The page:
def main():
    logging.basicConfig(filename='myapp.log', level=logging.INFO)
    logging.info('Started')
    mylib.do_something()
    logging.info('Finished')

if __name__ == '__main__':
    main()
# mylib.py
import logging

def do_something():
    logging.info('Doing something')

If you run myapp.py, you should see this in myapp.log:

INFO:root:Started
INFO:root:Doing something
INFO:root:Finished

which is hopefully what you were expecting to see. You can generalize this to multiple modules, using the pattern in mylib.py. Note that for this simple usage pattern, you won’t know, by looking in the log file, where in your application your messages came from, apart from looking at the event description. If you want to track the location of your messages, you’ll need to refer to the documentation beyond the tutorial level – see Advanced Logging Tutorial.

Write logging records everywhere with proper level

With flexibility of the logging module, you can write logging record everywhere with proper level and configure them later. What is the proper level to use, you may ask. Here I share my experience.

In most cases, you don’t want to read too much details in the log file. Therefore, debug level is only enabled when you are debugging. I use debug level only for detail debugging information, especially when the data is big or the frequency is high, such as records of algorithm internal state changes in a for-loop.

def complex_algorithm(items):
    for i, item in enumerate(items):
        # do some complex algorithm computation
        logger.debug('%s iteration, item=%s', i, item)

I use info level for routines, for example, handling requests or server state changed.

def handle_request(request):
    logger.info('Handling request %s', request)
    # handle request here
    result = 'result'
    logger.info('Return result: %s', result)

def start_service():
    logger.info('Starting service at port %s ...', port)
    service.start()
    logger.info('Service is started')

I use warning when it is important, but not an error, for example, when a user attempts to login with wrong password or connection is slow.

def authenticate(user_name, password, ip_address):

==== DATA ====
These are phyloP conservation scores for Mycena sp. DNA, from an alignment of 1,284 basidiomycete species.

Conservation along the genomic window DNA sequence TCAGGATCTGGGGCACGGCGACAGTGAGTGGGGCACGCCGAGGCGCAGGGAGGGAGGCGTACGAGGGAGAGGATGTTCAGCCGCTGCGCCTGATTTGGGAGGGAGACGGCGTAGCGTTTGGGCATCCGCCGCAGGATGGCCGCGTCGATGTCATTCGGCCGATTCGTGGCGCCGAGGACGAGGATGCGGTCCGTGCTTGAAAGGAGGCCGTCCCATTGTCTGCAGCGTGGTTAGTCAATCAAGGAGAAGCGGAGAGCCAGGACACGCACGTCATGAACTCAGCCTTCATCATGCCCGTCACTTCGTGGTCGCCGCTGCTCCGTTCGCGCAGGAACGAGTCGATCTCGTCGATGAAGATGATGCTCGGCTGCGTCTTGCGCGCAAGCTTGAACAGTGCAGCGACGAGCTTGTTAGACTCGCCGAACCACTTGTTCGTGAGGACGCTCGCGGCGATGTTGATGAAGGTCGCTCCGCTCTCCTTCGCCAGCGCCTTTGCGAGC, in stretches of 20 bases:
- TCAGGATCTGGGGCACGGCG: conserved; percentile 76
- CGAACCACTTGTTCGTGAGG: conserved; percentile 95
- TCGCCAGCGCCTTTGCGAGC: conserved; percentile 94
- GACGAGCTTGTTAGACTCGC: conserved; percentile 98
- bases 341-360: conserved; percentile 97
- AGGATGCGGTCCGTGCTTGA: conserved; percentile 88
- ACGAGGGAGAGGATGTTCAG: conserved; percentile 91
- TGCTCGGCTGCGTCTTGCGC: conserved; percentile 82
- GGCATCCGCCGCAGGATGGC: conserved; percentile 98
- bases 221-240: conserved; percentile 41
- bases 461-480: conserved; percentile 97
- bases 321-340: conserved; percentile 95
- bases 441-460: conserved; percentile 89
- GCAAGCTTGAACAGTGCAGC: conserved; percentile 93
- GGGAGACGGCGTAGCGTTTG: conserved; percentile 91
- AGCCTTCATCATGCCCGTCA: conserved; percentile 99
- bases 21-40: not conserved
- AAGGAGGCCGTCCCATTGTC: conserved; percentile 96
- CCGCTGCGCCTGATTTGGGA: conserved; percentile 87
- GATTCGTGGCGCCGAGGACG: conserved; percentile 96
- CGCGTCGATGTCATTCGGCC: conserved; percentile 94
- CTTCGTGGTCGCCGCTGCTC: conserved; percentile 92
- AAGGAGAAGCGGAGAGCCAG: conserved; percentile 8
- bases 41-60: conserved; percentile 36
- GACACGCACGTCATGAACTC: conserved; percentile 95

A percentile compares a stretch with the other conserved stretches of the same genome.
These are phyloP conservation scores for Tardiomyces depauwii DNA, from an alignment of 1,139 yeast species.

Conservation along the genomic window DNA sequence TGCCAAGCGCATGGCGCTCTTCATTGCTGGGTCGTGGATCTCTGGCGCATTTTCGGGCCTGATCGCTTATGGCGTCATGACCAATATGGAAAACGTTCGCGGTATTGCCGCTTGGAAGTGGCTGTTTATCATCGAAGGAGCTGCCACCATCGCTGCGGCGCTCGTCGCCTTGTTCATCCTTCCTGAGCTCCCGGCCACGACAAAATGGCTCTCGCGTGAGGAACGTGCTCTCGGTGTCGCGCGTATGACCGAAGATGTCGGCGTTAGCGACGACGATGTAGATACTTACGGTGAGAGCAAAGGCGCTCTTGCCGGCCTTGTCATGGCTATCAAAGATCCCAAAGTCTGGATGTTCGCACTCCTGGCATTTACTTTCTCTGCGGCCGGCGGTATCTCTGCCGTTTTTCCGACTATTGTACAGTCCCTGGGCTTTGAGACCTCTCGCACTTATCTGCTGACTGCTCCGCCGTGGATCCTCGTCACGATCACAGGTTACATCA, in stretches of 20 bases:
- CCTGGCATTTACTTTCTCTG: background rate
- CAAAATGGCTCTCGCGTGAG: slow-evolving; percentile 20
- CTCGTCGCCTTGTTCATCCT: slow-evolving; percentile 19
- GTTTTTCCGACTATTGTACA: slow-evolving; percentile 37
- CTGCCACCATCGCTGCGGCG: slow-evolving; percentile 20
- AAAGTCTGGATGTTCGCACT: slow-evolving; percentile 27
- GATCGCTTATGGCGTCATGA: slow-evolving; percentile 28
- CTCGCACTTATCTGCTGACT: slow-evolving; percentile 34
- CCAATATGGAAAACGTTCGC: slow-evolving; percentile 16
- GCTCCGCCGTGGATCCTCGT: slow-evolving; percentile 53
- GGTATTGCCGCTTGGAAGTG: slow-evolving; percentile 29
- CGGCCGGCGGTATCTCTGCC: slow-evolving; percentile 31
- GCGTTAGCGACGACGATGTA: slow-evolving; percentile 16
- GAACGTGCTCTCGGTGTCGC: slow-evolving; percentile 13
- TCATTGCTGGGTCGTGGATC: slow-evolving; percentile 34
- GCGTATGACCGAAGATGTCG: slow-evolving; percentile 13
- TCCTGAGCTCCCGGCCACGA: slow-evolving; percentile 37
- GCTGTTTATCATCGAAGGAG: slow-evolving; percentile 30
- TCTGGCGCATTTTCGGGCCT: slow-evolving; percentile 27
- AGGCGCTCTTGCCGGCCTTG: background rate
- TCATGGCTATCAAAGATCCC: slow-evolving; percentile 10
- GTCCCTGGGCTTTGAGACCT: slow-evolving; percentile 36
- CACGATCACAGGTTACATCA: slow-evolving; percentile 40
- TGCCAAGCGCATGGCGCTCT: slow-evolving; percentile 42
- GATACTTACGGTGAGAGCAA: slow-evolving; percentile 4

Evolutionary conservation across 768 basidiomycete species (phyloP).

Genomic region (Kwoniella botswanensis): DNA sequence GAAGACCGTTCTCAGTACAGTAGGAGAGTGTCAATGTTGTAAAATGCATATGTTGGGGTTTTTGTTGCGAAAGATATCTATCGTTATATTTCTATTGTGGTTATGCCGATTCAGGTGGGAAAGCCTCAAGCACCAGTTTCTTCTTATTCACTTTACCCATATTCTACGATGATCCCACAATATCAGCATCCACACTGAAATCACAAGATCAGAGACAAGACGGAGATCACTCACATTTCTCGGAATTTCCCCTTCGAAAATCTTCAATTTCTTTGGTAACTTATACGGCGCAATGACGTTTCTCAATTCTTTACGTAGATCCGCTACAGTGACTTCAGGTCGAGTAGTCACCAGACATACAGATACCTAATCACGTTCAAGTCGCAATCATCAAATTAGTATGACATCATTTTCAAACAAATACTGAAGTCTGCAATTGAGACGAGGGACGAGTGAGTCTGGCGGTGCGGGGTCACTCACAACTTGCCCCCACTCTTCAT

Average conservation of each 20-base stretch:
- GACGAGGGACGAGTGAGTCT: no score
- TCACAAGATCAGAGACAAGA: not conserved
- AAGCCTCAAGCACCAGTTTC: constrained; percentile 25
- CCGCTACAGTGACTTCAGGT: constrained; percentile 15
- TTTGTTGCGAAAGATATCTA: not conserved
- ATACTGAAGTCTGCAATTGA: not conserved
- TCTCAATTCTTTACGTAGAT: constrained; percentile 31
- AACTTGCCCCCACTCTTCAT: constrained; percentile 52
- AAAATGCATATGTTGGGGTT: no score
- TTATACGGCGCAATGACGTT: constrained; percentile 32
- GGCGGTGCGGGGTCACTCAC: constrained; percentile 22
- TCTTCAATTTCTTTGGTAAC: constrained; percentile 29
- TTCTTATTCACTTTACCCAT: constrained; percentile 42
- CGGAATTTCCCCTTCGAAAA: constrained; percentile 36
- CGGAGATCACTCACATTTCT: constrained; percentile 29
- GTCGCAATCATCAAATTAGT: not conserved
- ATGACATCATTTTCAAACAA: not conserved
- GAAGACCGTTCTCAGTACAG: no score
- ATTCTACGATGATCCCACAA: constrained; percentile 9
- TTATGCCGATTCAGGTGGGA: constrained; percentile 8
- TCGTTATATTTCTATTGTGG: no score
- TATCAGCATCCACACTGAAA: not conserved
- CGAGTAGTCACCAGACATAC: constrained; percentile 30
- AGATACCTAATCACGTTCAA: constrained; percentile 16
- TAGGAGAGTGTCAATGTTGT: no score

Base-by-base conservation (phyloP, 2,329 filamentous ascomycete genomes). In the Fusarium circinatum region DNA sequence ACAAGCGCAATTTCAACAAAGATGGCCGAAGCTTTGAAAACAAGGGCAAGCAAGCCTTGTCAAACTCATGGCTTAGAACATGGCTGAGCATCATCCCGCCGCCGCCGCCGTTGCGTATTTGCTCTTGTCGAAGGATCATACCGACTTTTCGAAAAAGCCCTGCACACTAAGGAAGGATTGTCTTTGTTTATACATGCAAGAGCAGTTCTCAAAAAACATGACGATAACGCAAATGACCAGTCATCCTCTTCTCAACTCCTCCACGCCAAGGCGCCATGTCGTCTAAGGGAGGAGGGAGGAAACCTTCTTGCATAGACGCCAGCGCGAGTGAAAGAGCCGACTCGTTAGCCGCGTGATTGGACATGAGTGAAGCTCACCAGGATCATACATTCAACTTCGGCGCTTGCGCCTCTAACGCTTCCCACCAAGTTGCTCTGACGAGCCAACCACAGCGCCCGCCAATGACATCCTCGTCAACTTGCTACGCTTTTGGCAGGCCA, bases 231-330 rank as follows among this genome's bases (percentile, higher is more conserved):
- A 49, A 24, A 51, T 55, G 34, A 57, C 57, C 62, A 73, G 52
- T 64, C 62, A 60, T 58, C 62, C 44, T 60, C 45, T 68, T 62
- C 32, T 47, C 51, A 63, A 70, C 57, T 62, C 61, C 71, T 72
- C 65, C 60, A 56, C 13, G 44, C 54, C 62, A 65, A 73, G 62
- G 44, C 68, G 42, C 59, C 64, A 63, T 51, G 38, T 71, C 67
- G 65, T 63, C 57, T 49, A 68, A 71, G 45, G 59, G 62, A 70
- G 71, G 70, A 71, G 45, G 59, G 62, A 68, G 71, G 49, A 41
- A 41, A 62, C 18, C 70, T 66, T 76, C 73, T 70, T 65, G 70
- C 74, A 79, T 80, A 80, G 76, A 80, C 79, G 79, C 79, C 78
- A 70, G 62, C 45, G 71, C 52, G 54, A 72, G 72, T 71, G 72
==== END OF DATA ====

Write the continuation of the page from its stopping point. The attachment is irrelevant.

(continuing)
if user_name != USER_NAME and password != PASSWORD:
        logger.warn('Login attempt to %s from IP %s', user_name, ip_address)
        return False
    # do authentication here

I use error level when something is wrong, for example, an exception is thrown, IO operation failure or connectivity issue.

def get_user_by_id(user_id):
    user = db.read_user(user_id)
    if user is None:
        logger.error('Cannot find user with user_id=%s', user_id)
        return user
    return user

I seldom use critical, you can use it when something really bad happen, for example, out of memory, disk is full or a nuclear meltdown (Hope that will not happen :S).

Useful Links:

https://docs.python.org/3/howto/logging.html#basic-logging-tutorial

https://python.readthedocs.io/en/latest/library/logging.html

https://docs.python.org/3/howto/logging-cookbook.html

https://realpython.com/python-logging/

https://timber.io/blog/the-pythonic-guide-to-logging/#logging-info-hello-world-to-logging-

https://www.loggly.com/ultimate-guide/python-logging-basics/

https://fangpenlin.com/posts/2012/08/26/good-logging-practice-in-python/

https://www.toptal.com/python/in-depth-python-logging

https://stackoverflow.com/questions/7507825/where-is-a-complete-example-of-logging-config-dictconfig/7507842

https://tutorialedge.net/python/python-logging-best-practices/

https://www.techatbloomberg.com/blog/guide-logging-python/

https://simpletutorials.com/c/1457/Python+3+Logging+using+DictConfig

https://opensource.com/article/17/9/python-logging

https://www.programcreek.com/python/example/105588/logging.config.dictConfig





Amir Masoud Sefidian
Amir Masoud Sefidian
Data Scientist, Machine Learning Engineer, Researcher, Software Developer